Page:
Indiana Landmarks Unveils Endangered Places List

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This year's list of the state's 10 Most Endangered places includes seven new entries. Indiana Landmarks President Marsh Davis says the properties have potential for "revival and reuse." April 26, 2014

News Release

INDIANAPOLIS, Ind. - Indiana Landmarks announced its 10 Most Endangered, an annual list of Hoosier landmarks in jeopardy, at Rescue Party tonight.

"Our mission is to save meaningful places, and this is a list of ten important places in the state that are in great danger of being lost," says Marsh Davis, president of Indiana Landmarks, a nonprofit preservation organization. "But they're not lost causes - all have the potential for revival and reuse."

"These landmarks preserve connections to community heritage and restoring them can spur broader revitalization," Davis adds. Indiana Landmarks uses the Most Endangered list to bring attention to the imperiled sites and find solutions that will ensure their preservation.

Since the first 10 Most Endangered list in 1991, 99 historic places in severe jeopardy have appeared on the list. The 2014 10 Most Endangered list includes seven new entries and three landmarks making repeat appearances (see below for more details).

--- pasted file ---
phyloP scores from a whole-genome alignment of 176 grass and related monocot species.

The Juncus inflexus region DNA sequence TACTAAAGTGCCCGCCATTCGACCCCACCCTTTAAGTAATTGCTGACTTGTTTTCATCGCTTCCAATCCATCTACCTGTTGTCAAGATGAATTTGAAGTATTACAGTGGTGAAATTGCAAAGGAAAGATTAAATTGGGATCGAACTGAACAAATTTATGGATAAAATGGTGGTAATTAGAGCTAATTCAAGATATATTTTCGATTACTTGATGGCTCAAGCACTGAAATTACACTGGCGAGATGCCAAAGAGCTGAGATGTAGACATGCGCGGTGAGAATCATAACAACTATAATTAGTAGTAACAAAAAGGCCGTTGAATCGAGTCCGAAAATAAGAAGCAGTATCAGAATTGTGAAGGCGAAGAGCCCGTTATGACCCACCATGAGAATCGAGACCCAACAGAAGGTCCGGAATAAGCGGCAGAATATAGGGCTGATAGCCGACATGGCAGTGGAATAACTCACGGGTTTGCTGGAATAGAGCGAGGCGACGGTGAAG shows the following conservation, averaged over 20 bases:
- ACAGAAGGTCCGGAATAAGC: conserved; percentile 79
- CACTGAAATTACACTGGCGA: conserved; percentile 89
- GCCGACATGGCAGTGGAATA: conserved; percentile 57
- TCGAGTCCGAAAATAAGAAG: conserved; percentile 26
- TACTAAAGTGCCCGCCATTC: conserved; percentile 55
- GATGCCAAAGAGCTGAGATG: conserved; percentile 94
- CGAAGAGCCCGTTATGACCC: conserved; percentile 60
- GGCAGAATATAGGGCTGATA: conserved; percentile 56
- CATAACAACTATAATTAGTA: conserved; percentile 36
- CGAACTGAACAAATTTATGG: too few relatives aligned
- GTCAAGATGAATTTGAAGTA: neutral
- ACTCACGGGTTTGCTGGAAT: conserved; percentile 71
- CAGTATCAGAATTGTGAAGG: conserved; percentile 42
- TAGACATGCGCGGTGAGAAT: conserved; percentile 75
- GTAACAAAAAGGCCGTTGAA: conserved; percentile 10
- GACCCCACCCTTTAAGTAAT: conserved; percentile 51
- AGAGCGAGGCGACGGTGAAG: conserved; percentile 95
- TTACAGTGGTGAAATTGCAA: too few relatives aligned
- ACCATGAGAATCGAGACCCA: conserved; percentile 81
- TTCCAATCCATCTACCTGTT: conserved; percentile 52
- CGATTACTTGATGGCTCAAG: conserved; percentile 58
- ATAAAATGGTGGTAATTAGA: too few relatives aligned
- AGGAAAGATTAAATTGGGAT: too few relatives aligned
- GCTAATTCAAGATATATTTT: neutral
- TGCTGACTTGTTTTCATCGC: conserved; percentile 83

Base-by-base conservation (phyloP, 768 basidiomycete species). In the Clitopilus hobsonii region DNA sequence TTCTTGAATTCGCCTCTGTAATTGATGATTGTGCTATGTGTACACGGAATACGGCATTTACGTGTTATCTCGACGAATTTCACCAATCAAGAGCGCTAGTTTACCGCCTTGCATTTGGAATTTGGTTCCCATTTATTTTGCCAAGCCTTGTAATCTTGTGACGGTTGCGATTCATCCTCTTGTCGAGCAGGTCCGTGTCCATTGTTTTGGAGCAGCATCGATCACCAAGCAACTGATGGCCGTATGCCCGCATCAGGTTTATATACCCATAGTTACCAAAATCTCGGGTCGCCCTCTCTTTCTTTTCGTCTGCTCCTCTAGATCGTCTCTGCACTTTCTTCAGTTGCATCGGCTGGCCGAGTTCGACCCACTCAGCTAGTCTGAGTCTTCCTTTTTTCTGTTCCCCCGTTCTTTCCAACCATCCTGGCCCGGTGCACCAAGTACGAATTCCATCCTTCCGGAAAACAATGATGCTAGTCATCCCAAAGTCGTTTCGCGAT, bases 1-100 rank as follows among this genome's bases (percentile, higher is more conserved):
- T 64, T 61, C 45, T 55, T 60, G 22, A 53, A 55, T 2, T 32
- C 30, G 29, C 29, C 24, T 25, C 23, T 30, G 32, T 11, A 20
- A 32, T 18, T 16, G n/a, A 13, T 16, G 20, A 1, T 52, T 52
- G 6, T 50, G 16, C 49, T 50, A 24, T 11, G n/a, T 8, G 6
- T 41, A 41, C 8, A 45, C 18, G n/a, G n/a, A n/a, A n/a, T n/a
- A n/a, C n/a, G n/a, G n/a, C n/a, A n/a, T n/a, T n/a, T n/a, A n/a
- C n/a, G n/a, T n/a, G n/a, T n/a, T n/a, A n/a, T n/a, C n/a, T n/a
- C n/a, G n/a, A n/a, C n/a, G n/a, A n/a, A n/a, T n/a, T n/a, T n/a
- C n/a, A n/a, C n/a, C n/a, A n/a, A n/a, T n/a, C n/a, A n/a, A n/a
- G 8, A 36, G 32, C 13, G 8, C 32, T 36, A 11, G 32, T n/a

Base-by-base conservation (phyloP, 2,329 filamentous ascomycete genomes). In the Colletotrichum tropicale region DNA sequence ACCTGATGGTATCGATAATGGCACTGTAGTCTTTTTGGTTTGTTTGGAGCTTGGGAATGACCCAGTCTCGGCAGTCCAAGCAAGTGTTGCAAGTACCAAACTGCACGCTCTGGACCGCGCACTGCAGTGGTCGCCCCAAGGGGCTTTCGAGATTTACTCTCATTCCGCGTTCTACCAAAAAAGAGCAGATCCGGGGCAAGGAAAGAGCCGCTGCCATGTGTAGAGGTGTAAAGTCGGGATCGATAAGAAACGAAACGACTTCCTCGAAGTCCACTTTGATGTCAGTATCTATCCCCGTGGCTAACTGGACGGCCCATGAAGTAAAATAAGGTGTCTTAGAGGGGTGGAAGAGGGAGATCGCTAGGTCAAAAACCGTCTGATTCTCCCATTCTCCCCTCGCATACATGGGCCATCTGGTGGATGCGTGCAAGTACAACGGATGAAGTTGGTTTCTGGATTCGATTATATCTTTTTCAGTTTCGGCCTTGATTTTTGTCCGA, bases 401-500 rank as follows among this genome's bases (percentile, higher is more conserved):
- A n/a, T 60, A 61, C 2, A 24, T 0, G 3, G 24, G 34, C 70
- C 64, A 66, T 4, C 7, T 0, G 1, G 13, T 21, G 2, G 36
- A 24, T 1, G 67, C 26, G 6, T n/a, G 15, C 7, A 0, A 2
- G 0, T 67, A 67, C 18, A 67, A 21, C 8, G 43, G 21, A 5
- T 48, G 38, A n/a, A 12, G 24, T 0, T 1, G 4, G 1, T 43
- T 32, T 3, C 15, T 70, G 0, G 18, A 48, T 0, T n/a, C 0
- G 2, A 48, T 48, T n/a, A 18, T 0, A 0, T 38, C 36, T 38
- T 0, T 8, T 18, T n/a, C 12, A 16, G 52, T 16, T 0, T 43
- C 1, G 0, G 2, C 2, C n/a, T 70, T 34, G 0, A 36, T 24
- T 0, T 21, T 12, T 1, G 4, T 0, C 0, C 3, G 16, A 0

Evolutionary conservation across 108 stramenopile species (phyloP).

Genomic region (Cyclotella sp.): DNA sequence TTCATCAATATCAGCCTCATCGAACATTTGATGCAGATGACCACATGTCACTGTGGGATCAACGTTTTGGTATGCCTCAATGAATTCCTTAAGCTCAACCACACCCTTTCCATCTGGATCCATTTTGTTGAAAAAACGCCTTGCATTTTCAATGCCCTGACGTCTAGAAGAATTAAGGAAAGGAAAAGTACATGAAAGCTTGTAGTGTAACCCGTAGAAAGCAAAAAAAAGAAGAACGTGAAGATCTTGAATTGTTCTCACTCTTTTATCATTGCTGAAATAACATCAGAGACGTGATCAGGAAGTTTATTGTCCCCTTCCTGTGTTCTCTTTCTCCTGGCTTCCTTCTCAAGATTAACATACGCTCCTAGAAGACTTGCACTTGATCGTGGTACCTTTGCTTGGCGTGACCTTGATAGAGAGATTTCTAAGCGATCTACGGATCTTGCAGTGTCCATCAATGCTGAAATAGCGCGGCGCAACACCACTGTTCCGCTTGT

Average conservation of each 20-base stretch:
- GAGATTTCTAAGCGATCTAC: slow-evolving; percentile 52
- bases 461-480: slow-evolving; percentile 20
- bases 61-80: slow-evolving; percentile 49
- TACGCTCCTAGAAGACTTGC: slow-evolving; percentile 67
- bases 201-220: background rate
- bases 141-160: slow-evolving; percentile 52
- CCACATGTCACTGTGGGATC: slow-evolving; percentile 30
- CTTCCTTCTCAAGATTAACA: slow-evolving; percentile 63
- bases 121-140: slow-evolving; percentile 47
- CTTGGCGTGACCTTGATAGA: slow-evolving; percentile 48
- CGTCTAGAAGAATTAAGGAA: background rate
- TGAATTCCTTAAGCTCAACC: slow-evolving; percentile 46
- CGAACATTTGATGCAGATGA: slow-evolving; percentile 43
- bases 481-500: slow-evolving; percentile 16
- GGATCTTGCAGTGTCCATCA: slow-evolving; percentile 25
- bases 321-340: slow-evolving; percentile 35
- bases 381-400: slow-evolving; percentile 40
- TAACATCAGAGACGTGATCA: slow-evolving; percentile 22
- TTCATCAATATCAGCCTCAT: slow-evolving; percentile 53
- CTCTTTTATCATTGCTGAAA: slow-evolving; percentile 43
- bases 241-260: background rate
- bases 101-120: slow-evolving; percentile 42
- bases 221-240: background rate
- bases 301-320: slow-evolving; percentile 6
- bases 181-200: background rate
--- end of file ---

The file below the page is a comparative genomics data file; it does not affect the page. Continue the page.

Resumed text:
New on the 10 Most Endangered list:

-Gary Heat, Light & Water Co. Warehouse, Gary

-Indiana County Homes (examples in Floyd, Steuben, Parke, Warren, and Randolph counties)

-McDonald House, Attica

-Mills House, Greenwood

-Peters-Margedant House, Evansville

-Wabash County Sheriff’s House and Jail, Wabash

-West Baden Colored Church, West Baden

Repeating from 2013 list:

-Anderson Athletic Park Pool, Anderson

-Eagle Cotton Mill, Madison

-Harmony Way Bridge, between New Harmony and White County, Illinois

The prospects of six places on the 2013 Most Endangered list improved enough that Indiana Landmarks removed the critical label. One landmark on the 2013 list fell to the wrecking ball. The City of Walkerton demolished the Walkerton Church as a threat to public safety, the 14th loss among the 99 structures that have appeared on the 10 Most Endangered list.

To find out more about each of the 10 Most Endangered, visit www.indianalandmarks.org or contact Indiana Landmarks, 317-639-4534 or 800-450-4534.

Background on 10 Most Endangered/2014

Gary Heat, Light & Water Co. Warehouse, 900 Madison, Gary (new entry)